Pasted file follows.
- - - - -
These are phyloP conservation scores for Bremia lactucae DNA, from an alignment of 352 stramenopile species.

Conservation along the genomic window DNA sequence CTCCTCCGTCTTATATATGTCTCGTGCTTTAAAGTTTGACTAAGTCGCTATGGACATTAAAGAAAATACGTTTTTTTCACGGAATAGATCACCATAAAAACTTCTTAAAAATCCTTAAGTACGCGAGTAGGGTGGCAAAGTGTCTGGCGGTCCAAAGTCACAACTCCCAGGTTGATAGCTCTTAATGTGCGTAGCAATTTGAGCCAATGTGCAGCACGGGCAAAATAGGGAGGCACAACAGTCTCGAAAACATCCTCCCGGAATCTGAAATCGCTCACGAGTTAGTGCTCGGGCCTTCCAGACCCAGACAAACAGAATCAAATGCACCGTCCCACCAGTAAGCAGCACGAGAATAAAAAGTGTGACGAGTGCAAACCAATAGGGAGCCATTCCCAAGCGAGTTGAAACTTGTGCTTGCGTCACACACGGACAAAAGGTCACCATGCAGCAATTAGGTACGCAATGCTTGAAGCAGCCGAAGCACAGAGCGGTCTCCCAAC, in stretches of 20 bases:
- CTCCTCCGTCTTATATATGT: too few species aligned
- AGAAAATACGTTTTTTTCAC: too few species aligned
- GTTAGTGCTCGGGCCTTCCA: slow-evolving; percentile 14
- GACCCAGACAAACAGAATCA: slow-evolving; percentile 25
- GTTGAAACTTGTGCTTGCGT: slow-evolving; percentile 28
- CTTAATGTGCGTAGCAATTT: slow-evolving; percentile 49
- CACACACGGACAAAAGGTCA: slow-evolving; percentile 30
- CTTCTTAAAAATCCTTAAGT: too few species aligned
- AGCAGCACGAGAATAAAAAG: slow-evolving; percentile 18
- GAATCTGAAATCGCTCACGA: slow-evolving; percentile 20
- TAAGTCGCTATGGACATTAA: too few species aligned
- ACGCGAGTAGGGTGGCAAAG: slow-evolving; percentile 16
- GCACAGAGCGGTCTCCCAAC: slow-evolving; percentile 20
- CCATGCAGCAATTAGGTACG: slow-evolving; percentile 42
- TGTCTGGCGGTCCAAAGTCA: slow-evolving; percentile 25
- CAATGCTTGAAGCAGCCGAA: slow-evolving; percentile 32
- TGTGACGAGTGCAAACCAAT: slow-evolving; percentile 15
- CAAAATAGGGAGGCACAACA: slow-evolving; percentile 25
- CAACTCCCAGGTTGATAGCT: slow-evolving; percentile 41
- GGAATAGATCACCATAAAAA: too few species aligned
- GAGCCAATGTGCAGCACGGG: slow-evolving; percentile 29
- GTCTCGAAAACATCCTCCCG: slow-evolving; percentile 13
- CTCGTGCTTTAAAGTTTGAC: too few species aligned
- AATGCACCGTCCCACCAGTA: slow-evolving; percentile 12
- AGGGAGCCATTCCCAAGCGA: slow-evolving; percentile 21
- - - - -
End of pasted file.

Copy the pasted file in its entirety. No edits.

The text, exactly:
These are phyloP conservation scores for Bremia lactucae DNA, from an alignment of 352 stramenopile species.

Conservation along the genomic window DNA sequence CTCCTCCGTCTTATATATGTCTCGTGCTTTAAAGTTTGACTAAGTCGCTATGGACATTAAAGAAAATACGTTTTTTTCACGGAATAGATCACCATAAAAACTTCTTAAAAATCCTTAAGTACGCGAGTAGGGTGGCAAAGTGTCTGGCGGTCCAAAGTCACAACTCCCAGGTTGATAGCTCTTAATGTGCGTAGCAATTTGAGCCAATGTGCAGCACGGGCAAAATAGGGAGGCACAACAGTCTCGAAAACATCCTCCCGGAATCTGAAATCGCTCACGAGTTAGTGCTCGGGCCTTCCAGACCCAGACAAACAGAATCAAATGCACCGTCCCACCAGTAAGCAGCACGAGAATAAAAAGTGTGACGAGTGCAAACCAATAGGGAGCCATTCCCAAGCGAGTTGAAACTTGTGCTTGCGTCACACACGGACAAAAGGTCACCATGCAGCAATTAGGTACGCAATGCTTGAAGCAGCCGAAGCACAGAGCGGTCTCCCAAC, in stretches of 20 bases:
- CTCCTCCGTCTTATATATGT: too few species aligned
- AGAAAATACGTTTTTTTCAC: too few species aligned
- GTTAGTGCTCGGGCCTTCCA: slow-evolving; percentile 14
- GACCCAGACAAACAGAATCA: slow-evolving; percentile 25
- GTTGAAACTTGTGCTTGCGT: slow-evolving; percentile 28
- CTTAATGTGCGTAGCAATTT: slow-evolving; percentile 49
- CACACACGGACAAAAGGTCA: slow-evolving; percentile 30
- CTTCTTAAAAATCCTTAAGT: too few species aligned
- AGCAGCACGAGAATAAAAAG: slow-evolving; percentile 18
- GAATCTGAAATCGCTCACGA: slow-evolving; percentile 20
- TAAGTCGCTATGGACATTAA: too few species aligned
- ACGCGAGTAGGGTGGCAAAG: slow-evolving; percentile 16
- GCACAGAGCGGTCTCCCAAC: slow-evolving; percentile 20
- CCATGCAGCAATTAGGTACG: slow-evolving; percentile 42
- TGTCTGGCGGTCCAAAGTCA: slow-evolving; percentile 25
- CAATGCTTGAAGCAGCCGAA: slow-evolving; percentile 32
- TGTGACGAGTGCAAACCAAT: slow-evolving; percentile 15
- CAAAATAGGGAGGCACAACA: slow-evolving; percentile 25
- CAACTCCCAGGTTGATAGCT: slow-evolving; percentile 41
- GGAATAGATCACCATAAAAA: too few species aligned
- GAGCCAATGTGCAGCACGGG: slow-evolving; percentile 29
- GTCTCGAAAACATCCTCCCG: slow-evolving; percentile 13
- CTCGTGCTTTAAAGTTTGAC: too few species aligned
- AATGCACCGTCCCACCAGTA: slow-evolving; percentile 12
- AGGGAGCCATTCCCAAGCGA: slow-evolving; percentile 21